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Local indie band July Talk is photographed on the rooftop of their Toronto recording studio on July 10 2014. From left are Ian Docherty, Josh Warburton, Danny Miles, Peter Dreimanis and Leah Fay. (Fred Lum/The Globe and Mail)
Local indie band July Talk is photographed on the rooftop of their Toronto recording studio on July 10 2014. From left are Ian Docherty, Josh Warburton, Danny Miles, Peter Dreimanis and Leah Fay. (Fred Lum/The Globe and Mail)

July Talk’s summer vocation Add to ...

‘Bonnie and Clyde were trying to tear everything apart, but, for us, we’re trying to bring everyone together.”

July Talk’s Peter Dreimanis is commenting on the comparison made of himself and his co-vocalist Leah Fay, and the infamous pair of Depression-era bank robbers who stole with swagger and a poetic manner.

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He and Fay are speaking on the rooftop patio of a recording studio where they’re about to record a follow-up album to their Juno-nominated 2012 self-titled debut. They are a dashing pair: he, a gruff-voiced romantic with pale blue eyes and a shock of brown hair; she, a thoughtful, sweet-voiced beauty in a Jenny Lewis T-shirt.

On stage, the nature of the Toronto five-piece is raw, with copper wiring for nerves and a flair for dynamics.

Stylistically, July Talk flips from punk blues to angular indie rock and pop. The genre promiscuity has been a source of frustration to some.

“We’re not interested in pissing people off,” Dreimanis says. “We’re just interested in messing with expectations.”

How they met

It was at a small bar in Toronto’s west end, on a summer night in which most of the area establishments were celebrating the anniversary of the city’s great blackout by going unplugged and candle-lit.

Fay, a performance artist who paid the rent by slinging lattes, was singing and playing an acoustic guitar with a friend when Dreimanis sat down in front of them and began clanking beer bottles to the beat. It was a crude (if endearing) form of musical courtship, which ended with the bottles smashed to the floor. “I brushed him off at that moment,” Fay recalls.

But soon after, they bumped into each other at the Dakota Tavern, and Fay was intrigued by Dreimanis’s naturalness.

“He spoke with this crazy sincerity that I couldn’t ignore,” she explains. “It was a quality that I find rare in Toronto, especially from someone in their early 20s.”

What did Dreimanis, a music-video filmmaker and a former member of indie-rockers Mohawk Lodge, say to her? “I told her that her voice was in my head and that I wanted her to listen to some music I had made.”

The two (who are not a couple, other than musically) began collaborating, eventually coming to the decision that July Talk needed to be a five-piece rock band, not a pair of yin-yang duetists. Guitarist Ian Docherty, bassist Josh Warburton and drummer Danny Miles fit the bill.

How they grew

July Talk recorded its debut album in 2012, before they had done any touring.

The approach involves a bluesy take on the rock intensity of the Constantines and the pop savvy of Metric.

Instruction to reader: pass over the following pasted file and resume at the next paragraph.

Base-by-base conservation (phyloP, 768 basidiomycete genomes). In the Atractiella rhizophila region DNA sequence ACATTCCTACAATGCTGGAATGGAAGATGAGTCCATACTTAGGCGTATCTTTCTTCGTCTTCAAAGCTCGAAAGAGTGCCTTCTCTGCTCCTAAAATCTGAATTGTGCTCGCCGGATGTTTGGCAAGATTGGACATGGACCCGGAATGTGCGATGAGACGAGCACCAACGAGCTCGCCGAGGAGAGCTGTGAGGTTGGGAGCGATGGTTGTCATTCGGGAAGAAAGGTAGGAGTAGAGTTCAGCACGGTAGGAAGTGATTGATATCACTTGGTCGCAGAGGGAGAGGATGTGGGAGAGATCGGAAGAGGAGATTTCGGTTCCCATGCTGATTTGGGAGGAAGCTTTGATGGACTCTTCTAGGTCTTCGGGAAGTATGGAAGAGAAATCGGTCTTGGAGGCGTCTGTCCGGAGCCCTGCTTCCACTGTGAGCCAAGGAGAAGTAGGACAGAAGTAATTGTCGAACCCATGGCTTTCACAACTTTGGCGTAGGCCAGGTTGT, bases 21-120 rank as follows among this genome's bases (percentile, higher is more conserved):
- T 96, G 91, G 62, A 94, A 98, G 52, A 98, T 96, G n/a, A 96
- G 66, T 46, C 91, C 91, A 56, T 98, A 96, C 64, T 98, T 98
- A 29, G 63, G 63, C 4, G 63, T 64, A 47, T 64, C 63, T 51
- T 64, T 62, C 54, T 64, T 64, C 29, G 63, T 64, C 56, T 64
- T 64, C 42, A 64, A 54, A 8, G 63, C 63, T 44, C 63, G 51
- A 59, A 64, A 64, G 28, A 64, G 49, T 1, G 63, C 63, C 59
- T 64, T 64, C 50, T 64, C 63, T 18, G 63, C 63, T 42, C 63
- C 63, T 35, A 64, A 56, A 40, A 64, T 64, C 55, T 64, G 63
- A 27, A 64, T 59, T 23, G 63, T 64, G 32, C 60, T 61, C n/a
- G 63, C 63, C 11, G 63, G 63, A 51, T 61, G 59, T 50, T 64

The aesthetic is conversational – a dialogue between the band and listener, and between the the Waitsian gravel of Dreimanis and the prettier tone of Fay. For example, on the garage blues of the song Garden: “True love has its benefits and I play to reap them; You’ve got hips and I’ve got lips, and I plan to keep them.”

The band’s reputation grew as they toured the club circuit relentlessly. This summer, July Talk is booked for some two dozen festivals, playing not only to larger audiences but also to fans who aren’t necessarily aware of the band. “It’s a totally different beast,” says Dreimanis, comparing the small halls with the big-field affairs. “It’s Sunday at 3 p.m., and you see these expressionless faces staring back at you. It’s hard to feel confident when you’re looking at that.”

But at last weekend’s Toronto Urban Roots Festival, something clicked for him as he watched Cal-rock heroine Jenny Lewis perform. “She sang a lyric, and it struck me at my centre. My whole body was shaking inside, and as I looked around I realized I was standing there with that same dumbstruck look on my face.” It was an epiphany for Dreimanis, who realized that what is going on in an audience’s collective head is more important than anything its members are doing physically. “It’s a scary thing looking out at 20,000 people looking at you blankly, but you have to be okay with it.”

The next step

For its second album, July Talk’s challenge is to learn how to capture the intimate spontaneity it practises in concert and get it down on tape.

“When we’re on stage, I feel like we’re exactly who we are – true and honest,” Dreimanis says. “In the recording studio, we haven’t gotten there yet.” Fay agrees.

“It’s about capturing chaos,” she says, citing a moment at the Toronto festival when she jumped on Dreimanis and knocked his Telecaster out of tune.

“How do you capture that breaking point in the studio? How do you capture that vulnerability?”

As there are no easy answers, the conversation continues for July Talk. Bonnie and Clyde never wished to be taken alive, but Dreimanis and Fay absolutely do.

“We’re trying to be potent versions of ourselves, wherever we are in that moment,” Fay says.

“It will be desirable to some, and really revolting to others.”

July Talk plays the Big Red Fest, Charlottetown, July 12; Victoria, July 13; Winnipeg, July 18; Barrie, Ont., July 19.

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